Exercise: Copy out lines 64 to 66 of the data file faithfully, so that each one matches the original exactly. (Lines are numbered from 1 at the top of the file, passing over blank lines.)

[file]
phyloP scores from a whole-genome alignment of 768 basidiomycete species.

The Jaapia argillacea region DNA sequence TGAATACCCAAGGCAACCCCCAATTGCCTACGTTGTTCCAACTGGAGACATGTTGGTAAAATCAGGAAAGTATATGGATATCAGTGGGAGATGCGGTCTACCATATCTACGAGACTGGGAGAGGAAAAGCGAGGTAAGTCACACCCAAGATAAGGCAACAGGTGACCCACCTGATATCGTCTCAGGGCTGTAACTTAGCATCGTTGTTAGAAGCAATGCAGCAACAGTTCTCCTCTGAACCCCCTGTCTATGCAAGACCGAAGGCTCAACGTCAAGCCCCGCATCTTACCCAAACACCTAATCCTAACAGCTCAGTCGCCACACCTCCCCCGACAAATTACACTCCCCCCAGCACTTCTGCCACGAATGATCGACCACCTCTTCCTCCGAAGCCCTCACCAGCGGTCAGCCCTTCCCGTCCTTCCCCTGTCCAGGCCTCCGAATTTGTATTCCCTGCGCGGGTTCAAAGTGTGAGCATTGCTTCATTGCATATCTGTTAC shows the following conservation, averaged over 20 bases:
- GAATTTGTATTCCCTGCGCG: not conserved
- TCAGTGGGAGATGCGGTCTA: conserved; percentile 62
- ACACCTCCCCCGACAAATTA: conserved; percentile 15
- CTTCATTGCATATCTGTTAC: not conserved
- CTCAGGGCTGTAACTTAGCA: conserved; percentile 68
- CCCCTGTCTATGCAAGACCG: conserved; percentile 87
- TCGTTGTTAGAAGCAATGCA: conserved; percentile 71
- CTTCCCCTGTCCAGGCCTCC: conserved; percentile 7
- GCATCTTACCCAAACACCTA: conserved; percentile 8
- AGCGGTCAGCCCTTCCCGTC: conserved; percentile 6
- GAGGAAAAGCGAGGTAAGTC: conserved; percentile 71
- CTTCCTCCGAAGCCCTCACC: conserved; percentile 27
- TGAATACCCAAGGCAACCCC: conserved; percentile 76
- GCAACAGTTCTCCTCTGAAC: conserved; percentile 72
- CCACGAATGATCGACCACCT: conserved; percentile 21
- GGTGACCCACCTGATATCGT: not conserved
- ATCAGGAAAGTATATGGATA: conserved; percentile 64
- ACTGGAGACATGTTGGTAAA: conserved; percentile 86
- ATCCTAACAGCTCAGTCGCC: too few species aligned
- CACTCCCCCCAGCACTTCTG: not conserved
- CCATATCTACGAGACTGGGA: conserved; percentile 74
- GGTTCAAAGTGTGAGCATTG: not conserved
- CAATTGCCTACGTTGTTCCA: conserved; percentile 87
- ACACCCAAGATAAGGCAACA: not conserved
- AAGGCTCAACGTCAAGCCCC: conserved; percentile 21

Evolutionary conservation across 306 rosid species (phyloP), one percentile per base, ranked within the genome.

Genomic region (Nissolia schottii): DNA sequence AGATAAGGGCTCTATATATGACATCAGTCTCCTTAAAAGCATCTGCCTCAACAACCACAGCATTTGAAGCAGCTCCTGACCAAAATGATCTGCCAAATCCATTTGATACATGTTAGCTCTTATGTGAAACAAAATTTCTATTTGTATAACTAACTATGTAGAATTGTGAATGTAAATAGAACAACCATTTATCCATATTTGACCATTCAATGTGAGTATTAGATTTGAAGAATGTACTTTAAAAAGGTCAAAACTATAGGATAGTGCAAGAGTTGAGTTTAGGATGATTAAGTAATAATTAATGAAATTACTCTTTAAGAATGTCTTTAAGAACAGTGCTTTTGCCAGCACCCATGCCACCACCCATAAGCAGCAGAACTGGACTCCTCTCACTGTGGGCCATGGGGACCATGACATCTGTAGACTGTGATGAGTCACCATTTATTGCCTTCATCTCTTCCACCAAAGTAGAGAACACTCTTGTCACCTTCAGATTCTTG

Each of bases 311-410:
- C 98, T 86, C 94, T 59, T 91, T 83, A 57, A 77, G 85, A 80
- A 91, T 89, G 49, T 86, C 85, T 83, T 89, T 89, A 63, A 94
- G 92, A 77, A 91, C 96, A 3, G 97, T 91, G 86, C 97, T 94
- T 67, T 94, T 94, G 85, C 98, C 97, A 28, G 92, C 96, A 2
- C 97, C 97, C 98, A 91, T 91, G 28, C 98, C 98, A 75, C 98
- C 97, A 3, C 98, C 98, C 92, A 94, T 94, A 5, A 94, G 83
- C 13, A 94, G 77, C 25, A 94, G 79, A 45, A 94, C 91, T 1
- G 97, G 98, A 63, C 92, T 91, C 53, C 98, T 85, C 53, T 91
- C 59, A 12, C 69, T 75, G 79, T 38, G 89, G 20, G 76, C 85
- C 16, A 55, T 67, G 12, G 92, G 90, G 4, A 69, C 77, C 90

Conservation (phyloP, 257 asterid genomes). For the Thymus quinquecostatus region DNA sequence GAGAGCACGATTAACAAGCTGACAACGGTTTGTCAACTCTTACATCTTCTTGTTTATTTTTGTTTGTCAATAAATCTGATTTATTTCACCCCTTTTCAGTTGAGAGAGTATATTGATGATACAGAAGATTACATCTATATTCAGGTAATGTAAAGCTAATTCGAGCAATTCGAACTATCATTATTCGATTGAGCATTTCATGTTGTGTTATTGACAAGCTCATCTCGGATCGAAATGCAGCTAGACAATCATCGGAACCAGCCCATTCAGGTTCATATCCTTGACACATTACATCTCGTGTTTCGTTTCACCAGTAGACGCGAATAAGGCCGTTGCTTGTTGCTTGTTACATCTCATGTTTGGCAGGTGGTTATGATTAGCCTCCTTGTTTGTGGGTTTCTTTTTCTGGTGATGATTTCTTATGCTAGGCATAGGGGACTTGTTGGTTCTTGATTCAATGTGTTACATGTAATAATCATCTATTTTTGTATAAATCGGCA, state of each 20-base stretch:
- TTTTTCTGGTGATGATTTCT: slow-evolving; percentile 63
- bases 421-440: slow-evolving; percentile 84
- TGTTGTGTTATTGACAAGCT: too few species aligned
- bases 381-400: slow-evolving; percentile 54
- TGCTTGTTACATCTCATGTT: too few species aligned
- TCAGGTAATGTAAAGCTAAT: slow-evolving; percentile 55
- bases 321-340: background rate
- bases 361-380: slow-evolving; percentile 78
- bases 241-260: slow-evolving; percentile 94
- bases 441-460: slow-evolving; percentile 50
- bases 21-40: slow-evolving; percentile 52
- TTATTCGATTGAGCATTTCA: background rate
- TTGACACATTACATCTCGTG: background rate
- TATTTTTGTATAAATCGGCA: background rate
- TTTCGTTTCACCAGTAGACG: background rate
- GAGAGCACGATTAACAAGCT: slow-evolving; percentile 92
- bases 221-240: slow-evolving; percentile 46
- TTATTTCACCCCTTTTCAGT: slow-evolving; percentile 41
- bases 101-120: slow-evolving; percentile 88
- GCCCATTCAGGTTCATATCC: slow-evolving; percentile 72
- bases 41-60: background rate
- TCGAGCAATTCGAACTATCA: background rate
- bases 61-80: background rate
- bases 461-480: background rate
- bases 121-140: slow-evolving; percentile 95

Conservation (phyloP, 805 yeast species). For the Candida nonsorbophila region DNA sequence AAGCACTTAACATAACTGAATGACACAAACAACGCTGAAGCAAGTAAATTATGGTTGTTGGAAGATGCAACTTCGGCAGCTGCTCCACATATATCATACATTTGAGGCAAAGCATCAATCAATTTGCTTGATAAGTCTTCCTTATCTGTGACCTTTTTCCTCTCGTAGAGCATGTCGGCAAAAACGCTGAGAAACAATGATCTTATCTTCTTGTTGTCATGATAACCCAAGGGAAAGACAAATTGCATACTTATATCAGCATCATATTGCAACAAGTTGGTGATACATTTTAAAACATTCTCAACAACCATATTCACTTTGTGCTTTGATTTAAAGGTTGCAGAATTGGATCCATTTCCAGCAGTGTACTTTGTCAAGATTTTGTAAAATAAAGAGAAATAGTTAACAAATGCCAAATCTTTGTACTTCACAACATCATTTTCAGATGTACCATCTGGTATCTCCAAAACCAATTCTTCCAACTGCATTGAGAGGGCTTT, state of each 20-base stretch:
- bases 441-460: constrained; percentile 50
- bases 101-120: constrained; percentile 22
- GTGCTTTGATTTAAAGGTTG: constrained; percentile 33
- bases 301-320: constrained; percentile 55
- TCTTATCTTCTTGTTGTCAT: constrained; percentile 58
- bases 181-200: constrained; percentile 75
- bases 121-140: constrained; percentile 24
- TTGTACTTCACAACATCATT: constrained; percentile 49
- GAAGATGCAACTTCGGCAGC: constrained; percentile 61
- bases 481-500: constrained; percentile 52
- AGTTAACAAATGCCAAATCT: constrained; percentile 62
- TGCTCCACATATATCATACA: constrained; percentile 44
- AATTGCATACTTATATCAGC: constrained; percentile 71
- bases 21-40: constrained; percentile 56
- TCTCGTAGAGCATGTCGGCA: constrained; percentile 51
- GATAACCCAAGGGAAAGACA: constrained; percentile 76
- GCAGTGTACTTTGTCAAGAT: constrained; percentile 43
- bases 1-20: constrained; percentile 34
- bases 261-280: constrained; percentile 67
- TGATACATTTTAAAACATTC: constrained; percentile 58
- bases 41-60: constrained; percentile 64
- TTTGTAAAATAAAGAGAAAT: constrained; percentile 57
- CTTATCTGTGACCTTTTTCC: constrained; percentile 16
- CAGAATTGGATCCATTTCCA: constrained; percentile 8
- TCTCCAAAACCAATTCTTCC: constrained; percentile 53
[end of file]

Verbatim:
- bases 61-80: background rate
- bases 461-480: background rate
- bases 121-140: slow-evolving; percentile 95